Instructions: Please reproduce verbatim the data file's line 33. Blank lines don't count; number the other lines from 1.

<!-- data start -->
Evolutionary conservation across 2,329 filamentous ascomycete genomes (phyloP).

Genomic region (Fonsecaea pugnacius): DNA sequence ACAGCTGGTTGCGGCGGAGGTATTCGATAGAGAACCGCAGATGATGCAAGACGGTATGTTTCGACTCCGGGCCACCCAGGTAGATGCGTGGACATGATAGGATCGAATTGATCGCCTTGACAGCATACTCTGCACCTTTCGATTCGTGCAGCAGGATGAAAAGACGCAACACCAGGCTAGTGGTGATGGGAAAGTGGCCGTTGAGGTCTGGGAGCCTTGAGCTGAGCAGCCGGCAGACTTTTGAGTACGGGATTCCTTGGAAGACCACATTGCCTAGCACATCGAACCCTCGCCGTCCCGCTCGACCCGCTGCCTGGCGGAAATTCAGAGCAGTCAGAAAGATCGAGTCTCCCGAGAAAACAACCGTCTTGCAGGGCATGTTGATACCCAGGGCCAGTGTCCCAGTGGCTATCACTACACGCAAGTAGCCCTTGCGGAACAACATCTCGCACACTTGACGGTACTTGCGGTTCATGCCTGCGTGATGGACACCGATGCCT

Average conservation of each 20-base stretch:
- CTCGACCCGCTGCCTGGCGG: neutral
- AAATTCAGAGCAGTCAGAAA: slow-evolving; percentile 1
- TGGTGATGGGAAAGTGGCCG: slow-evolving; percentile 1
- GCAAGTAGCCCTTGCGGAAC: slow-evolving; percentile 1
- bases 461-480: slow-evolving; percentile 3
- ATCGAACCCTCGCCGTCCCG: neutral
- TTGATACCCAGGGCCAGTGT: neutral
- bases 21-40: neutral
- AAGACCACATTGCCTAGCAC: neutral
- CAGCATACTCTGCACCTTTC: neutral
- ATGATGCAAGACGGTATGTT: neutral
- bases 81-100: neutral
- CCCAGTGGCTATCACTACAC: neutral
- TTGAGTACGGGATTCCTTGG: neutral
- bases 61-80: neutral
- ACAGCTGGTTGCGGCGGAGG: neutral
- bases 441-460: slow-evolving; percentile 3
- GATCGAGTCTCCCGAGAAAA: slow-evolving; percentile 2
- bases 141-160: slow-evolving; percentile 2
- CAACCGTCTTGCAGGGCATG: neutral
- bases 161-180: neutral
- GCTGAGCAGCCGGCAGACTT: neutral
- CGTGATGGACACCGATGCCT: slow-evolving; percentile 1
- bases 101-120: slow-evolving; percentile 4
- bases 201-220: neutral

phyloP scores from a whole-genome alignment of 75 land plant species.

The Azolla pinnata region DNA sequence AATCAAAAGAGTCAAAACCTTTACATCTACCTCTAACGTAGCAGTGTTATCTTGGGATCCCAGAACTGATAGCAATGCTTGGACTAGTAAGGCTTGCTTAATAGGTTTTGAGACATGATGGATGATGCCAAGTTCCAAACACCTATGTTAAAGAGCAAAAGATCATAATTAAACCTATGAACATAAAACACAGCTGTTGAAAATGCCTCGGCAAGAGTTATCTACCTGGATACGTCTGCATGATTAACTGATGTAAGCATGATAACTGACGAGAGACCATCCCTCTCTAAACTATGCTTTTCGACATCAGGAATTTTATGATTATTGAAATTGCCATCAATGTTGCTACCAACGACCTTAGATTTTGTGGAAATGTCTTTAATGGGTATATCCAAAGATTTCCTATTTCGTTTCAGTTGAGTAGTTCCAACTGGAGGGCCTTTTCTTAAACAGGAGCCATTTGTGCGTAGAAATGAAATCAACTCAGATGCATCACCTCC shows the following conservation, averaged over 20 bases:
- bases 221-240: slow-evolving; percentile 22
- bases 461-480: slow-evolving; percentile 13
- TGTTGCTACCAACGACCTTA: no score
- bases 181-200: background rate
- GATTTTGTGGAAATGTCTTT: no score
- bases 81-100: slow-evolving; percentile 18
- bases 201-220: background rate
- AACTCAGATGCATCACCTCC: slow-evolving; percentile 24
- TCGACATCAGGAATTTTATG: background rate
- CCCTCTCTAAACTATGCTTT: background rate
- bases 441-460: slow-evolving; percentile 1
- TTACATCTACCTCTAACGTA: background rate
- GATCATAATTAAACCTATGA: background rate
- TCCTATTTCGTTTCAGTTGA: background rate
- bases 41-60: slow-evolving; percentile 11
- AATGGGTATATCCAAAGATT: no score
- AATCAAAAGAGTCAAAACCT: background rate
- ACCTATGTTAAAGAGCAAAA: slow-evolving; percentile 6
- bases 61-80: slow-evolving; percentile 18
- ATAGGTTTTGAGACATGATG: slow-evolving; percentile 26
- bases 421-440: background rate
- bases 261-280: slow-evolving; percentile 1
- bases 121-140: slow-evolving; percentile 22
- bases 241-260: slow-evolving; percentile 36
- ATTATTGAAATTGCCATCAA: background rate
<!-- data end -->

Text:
- TGTTGCTACCAACGACCTTA: no score